Salvage Value

The inclusion of any monies in an LCCA from the value of a CRCP at the end of the analysis period is up to the DOTs, but with complete removal of the CRCP, the constituent broken concrete and the steel reinforcing bars can easily be recycled; the steel being sold for scrap. The steel reinforcing bars are used to produce new products and the concrete can be crushed and reused as an aggregate base or as aggregate for new concrete pavement.


Activities and timing are discussed in greater detail in the previous sections are shown in the following table. The table provides a general guidelines overview on the type and timing of key events for CRCP in the Life-Cycle Cost Analysis.

Activity Year
Initial Construction 0
Routine Maintenance – Joint Sealing 20
Surface Restoration – Retexturing 25
Surface Restoration – Retexturing or AC Overlay 35
Surface Restoration – AC Mill & Overlay 45+
Salvage EOL

Table. 1 CRCP - Typical Timing of Key Events. Note: These activities and timing should be based on measured performance where available.

Appendix - Case Studies on Punch-outs

AASHTO M-E Pavement Analysis

To take a conservative approach, consider using the current AASTHO M-E software[1]. It has the ability to model a given pavement structure’s performance during the selected design life. For CRCP that performance is defined by ride roughness (IRI) and number of failures (punchouts).

AASHTO M-E software analysis include failure outputs — punchout (PO) — which shows the development of POs during the design life for a given pavement structure and site environment and truck loadings.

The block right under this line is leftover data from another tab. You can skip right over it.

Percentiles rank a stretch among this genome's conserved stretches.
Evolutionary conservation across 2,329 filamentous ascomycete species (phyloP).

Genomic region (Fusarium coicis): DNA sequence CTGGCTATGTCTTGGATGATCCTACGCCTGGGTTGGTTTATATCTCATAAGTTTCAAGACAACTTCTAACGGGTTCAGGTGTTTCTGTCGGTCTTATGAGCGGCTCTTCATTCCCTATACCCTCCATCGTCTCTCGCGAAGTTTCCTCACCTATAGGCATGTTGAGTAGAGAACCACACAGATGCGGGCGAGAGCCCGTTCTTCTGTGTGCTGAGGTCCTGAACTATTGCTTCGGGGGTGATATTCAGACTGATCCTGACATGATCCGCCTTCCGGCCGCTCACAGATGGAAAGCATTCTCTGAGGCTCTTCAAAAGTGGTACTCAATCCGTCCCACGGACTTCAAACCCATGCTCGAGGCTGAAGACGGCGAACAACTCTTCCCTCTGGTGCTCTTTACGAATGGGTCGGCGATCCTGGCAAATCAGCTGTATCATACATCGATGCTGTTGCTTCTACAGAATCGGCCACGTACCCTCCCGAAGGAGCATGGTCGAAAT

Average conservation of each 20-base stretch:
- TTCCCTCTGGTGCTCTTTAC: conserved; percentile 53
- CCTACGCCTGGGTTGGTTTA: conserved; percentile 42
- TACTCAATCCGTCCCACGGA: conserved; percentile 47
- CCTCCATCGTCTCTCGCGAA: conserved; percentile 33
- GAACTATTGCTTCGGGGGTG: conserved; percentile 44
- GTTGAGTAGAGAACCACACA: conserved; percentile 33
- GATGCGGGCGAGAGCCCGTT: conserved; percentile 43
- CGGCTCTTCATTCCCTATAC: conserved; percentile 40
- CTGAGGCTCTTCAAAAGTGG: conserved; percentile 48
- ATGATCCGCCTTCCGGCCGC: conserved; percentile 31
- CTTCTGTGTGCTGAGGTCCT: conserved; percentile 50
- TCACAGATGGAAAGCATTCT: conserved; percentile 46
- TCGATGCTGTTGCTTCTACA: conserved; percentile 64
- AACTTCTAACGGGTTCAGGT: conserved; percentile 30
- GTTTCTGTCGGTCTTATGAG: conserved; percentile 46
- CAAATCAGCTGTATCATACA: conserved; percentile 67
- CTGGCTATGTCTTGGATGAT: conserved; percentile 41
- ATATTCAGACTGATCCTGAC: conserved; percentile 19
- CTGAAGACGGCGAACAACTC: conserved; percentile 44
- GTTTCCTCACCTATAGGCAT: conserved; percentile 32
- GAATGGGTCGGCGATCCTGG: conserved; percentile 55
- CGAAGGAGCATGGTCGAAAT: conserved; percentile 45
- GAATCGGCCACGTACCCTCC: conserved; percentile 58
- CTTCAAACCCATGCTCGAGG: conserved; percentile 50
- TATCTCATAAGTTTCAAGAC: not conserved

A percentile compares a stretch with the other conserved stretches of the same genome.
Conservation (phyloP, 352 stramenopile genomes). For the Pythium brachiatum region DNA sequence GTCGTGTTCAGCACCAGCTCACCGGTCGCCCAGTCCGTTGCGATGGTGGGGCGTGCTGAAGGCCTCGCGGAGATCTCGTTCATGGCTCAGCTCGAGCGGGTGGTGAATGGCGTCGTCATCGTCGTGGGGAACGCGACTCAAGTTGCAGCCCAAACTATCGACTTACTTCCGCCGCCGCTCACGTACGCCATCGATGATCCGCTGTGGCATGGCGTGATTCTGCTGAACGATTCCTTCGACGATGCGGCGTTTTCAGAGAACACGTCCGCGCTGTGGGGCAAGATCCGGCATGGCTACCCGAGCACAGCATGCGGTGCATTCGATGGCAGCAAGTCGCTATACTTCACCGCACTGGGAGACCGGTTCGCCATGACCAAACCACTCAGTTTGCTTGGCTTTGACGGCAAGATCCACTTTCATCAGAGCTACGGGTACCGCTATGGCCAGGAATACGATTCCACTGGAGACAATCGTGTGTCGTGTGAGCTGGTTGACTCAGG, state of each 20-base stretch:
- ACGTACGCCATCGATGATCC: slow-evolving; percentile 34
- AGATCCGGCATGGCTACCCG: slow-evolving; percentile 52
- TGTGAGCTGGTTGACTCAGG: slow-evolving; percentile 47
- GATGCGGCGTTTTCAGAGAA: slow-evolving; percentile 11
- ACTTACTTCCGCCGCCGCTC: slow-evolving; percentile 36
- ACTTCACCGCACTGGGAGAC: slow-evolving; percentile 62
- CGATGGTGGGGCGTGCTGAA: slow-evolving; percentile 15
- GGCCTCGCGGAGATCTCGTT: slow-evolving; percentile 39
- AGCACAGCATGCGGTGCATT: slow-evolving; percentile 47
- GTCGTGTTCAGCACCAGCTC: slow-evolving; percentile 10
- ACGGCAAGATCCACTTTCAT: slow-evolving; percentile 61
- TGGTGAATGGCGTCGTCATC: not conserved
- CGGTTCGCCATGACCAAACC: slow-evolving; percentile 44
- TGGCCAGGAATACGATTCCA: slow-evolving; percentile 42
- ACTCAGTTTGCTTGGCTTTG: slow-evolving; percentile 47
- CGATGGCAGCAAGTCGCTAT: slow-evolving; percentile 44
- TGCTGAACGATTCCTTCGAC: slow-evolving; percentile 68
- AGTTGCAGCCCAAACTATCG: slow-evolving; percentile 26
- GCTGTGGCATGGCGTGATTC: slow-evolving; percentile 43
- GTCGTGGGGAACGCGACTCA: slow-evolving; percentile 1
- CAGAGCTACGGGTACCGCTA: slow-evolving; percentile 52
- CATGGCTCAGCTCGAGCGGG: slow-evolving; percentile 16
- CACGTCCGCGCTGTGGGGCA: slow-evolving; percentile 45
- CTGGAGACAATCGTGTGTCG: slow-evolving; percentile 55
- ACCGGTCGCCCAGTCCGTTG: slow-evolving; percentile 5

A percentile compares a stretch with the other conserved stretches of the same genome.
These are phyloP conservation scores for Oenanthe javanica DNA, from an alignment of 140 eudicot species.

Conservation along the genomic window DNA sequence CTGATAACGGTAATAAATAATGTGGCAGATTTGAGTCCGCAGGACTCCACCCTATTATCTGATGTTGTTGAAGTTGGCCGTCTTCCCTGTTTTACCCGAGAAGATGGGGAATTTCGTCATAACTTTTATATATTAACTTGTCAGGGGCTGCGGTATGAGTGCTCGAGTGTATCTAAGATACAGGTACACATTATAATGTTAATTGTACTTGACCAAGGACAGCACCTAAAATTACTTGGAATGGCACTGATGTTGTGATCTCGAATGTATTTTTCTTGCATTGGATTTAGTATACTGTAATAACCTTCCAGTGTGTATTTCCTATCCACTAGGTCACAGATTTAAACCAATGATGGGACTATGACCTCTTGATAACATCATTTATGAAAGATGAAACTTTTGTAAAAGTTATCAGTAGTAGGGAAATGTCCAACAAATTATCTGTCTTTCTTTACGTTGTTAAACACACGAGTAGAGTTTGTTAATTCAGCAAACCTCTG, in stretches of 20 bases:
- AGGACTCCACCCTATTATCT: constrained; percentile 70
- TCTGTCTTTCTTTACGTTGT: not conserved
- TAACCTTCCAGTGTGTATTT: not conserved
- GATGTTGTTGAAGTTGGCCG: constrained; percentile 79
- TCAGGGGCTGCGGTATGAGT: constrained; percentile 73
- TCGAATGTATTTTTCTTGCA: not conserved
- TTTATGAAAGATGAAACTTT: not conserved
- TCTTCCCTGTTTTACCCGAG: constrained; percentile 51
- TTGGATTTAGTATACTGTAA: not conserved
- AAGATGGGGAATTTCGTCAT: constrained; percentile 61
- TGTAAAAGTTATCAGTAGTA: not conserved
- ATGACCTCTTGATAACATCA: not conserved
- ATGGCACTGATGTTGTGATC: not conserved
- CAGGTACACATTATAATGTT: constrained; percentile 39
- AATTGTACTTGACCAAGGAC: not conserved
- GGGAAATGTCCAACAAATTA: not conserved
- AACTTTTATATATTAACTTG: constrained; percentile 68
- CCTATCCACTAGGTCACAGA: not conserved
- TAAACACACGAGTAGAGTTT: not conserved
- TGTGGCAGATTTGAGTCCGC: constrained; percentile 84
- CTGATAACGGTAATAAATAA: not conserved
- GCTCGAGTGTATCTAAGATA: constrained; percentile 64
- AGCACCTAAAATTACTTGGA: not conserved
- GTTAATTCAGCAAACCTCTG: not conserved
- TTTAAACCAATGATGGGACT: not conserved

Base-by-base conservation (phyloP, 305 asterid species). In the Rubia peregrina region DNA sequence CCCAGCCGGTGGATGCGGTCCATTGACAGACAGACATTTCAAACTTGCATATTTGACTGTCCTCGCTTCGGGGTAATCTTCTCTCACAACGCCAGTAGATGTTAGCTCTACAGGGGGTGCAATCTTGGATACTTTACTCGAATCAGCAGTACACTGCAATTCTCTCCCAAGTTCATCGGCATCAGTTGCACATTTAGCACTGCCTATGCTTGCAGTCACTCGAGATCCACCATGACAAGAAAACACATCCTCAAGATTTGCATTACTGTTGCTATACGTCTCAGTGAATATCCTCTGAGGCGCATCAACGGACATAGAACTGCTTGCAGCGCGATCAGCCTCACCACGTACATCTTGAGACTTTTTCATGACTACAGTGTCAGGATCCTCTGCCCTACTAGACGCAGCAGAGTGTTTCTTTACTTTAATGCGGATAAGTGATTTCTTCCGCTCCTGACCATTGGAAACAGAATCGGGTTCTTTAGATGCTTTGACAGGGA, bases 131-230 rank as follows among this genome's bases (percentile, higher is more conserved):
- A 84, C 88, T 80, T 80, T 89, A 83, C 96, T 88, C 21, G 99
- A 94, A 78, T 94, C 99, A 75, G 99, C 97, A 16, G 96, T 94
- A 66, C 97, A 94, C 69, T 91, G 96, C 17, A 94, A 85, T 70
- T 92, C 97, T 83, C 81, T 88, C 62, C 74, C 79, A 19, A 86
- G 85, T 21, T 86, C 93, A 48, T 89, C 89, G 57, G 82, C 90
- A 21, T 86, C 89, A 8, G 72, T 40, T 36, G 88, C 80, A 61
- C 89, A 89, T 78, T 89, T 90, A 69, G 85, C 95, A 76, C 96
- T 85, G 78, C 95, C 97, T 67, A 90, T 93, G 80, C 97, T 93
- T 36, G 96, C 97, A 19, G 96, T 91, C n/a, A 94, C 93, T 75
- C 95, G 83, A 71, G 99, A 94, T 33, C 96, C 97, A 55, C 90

According to the software documentation, a highway pavement design for CRCP is considered to be acceptable if less than 10 POs develop over the design life, given a certain level of reliability. For highways that level of reliability is 95%.

Keep in mind that that software was developed using CRCP performance data and projects from as far back as the 1960s. Modern designed CRCP rarely develop punchouts, since the failure mechanisms are well understood and its causes avoided.

According to the Guide for Mechanistic-Empirical Design of New and Rehabilitated Pavement Structures the following distress types and severity levels are recommended for assessing CRCP[2]:

Highway Class Acceptable Inadequate
≤ 10 > 10
Primary ≤ 15 > 15
Secondary ≤ 20 > 20

Table. 2 Load Related Distress Level: CRCP Punch-outs (medium- and high-severity) No. / lane-mile

Punch-outs per lane-mile Percentage of lane-mile patched
0.125 0.014
0.2 0.226
1 0.113
4.4 0.5
8 0.9
9 1
10 1.1
22 2.5
44 5.0

Table. 3 Percentage of lane-mile patched based on the number of punch-outs repaired.

Fig. 1 Example from Indiana DOT I-65 South Split CRCP Design [Need Reference]